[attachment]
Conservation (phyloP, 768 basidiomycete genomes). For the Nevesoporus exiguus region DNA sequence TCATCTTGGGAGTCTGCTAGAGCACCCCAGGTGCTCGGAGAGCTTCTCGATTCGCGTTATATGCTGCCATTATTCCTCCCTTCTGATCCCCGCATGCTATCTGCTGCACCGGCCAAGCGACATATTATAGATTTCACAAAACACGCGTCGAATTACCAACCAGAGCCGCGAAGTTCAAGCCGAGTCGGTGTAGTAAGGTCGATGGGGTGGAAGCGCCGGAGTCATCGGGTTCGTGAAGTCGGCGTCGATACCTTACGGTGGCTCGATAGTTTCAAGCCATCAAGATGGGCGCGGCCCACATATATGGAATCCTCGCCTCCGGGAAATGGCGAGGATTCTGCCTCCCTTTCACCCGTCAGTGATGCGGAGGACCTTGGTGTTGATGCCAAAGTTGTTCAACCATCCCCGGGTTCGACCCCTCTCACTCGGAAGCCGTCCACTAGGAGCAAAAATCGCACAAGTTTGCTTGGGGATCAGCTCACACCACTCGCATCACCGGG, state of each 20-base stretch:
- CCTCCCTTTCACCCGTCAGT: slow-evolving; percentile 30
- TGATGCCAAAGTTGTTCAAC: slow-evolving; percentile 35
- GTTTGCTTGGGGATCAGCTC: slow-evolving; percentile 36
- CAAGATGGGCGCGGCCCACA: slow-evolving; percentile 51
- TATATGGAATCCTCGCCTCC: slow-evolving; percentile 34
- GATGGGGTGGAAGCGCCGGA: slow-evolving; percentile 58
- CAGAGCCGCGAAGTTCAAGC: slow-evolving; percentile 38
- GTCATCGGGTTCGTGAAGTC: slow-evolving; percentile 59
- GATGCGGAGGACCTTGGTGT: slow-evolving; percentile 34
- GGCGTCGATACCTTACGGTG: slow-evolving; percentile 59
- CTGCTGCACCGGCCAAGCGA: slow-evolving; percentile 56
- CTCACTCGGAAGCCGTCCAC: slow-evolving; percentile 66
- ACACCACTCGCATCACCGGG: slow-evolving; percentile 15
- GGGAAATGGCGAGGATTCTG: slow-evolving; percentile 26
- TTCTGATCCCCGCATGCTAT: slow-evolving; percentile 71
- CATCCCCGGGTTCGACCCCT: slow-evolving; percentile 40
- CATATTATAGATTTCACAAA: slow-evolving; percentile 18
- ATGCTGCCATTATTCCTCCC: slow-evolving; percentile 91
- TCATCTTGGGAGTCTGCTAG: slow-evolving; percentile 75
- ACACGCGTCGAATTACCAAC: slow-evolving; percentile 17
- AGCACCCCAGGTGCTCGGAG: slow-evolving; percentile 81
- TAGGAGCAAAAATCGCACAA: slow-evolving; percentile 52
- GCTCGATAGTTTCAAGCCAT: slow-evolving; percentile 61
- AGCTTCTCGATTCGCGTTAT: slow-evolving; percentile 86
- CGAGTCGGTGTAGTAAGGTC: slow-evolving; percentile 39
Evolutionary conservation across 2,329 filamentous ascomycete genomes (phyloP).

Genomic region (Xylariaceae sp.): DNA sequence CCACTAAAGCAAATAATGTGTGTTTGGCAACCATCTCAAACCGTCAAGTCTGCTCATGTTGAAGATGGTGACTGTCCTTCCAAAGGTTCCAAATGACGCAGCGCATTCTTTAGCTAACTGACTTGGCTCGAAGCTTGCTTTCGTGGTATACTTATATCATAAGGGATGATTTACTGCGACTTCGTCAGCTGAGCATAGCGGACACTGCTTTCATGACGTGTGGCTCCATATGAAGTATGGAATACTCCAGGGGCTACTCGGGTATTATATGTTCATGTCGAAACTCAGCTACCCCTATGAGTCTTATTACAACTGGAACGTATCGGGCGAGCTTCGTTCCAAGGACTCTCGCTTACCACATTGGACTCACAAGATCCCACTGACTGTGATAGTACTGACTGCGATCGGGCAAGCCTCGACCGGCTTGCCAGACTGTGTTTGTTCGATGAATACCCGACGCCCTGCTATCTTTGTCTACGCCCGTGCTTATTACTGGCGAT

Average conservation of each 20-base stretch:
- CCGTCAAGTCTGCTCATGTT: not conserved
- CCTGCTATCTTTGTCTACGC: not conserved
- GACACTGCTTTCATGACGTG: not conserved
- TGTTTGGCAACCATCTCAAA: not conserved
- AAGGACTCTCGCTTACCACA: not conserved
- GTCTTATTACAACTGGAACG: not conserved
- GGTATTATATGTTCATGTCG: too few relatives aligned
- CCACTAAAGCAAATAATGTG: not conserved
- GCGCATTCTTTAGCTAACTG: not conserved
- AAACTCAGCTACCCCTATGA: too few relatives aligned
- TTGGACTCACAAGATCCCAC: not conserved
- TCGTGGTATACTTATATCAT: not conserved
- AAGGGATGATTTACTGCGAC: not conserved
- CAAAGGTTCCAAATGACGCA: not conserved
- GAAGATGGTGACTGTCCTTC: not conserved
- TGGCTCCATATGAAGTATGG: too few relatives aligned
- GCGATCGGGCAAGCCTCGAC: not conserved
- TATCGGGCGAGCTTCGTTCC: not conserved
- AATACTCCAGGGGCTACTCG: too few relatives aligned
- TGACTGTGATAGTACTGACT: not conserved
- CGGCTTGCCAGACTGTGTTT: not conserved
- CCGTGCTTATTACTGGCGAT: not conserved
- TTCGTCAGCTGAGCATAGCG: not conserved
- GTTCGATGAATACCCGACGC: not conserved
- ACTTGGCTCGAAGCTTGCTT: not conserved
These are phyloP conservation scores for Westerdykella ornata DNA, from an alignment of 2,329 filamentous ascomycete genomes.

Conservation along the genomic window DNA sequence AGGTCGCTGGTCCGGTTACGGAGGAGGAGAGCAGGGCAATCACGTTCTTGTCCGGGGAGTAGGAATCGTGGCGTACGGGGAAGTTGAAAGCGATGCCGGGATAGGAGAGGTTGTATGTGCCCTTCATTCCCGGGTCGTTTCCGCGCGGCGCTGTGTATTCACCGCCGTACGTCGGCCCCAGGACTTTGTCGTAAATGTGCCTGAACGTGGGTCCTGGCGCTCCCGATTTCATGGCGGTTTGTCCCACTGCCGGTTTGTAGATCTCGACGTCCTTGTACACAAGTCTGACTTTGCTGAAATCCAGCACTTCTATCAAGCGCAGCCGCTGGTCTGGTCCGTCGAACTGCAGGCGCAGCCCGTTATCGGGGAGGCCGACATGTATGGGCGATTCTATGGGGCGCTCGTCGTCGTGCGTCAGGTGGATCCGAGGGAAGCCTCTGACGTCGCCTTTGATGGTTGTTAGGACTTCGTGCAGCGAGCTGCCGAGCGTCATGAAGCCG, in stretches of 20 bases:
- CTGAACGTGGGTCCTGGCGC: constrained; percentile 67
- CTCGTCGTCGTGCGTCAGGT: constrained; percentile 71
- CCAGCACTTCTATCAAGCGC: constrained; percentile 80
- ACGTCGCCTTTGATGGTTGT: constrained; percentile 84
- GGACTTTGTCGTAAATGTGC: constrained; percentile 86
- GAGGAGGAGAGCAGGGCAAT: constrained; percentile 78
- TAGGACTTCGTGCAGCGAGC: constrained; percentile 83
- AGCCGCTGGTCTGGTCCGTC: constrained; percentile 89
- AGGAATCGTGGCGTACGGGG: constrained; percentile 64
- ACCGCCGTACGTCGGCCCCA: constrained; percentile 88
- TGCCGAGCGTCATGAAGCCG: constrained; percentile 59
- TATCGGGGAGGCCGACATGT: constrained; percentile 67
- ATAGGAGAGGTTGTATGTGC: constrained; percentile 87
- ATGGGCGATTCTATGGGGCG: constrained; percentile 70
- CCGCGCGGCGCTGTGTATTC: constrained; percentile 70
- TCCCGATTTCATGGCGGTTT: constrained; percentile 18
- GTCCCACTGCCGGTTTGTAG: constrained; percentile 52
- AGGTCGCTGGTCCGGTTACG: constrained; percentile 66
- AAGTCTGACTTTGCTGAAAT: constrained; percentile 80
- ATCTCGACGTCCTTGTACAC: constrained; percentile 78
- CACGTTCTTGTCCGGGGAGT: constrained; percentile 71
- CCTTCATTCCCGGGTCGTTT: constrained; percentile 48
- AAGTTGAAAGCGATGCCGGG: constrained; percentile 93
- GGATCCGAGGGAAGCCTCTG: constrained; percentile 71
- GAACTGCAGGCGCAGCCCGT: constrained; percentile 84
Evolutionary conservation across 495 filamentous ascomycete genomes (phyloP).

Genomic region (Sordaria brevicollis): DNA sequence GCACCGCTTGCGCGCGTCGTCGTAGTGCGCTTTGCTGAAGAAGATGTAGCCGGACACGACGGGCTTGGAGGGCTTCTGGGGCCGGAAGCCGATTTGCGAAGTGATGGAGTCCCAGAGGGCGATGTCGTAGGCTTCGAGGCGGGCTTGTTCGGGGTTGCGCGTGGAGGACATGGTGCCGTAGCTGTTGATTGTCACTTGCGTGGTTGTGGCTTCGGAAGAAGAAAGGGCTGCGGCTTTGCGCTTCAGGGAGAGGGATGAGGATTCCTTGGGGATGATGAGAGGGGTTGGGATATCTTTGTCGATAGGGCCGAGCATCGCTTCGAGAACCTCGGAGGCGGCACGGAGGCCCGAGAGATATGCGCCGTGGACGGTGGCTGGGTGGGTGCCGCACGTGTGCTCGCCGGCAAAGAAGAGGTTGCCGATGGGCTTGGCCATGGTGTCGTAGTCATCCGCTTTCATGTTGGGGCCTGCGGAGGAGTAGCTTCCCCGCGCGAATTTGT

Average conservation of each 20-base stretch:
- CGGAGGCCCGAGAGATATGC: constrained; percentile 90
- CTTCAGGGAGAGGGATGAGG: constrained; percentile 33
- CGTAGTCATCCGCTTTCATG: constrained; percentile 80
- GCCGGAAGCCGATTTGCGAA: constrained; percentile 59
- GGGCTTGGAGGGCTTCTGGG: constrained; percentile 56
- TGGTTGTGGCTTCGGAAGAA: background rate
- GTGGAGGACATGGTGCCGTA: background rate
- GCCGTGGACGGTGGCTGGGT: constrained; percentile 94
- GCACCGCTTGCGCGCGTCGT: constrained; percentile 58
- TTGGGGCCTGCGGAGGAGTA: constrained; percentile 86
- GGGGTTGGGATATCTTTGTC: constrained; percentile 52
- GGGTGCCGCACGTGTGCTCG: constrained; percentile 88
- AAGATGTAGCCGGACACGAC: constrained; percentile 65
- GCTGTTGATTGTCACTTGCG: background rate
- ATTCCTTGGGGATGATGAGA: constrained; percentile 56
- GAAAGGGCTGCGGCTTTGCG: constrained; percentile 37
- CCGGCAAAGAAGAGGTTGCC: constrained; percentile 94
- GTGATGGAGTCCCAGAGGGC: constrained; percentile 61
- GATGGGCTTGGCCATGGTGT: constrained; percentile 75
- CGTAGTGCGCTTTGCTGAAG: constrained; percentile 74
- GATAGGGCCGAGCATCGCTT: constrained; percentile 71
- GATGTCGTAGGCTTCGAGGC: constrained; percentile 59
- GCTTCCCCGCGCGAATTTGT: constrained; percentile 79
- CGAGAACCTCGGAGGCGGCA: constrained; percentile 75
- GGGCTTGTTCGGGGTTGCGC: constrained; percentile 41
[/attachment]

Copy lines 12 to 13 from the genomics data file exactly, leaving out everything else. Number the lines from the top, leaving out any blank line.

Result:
- CTGCTGCACCGGCCAAGCGA: slow-evolving; percentile 56
- CTCACTCGGAAGCCGTCCAC: slow-evolving; percentile 66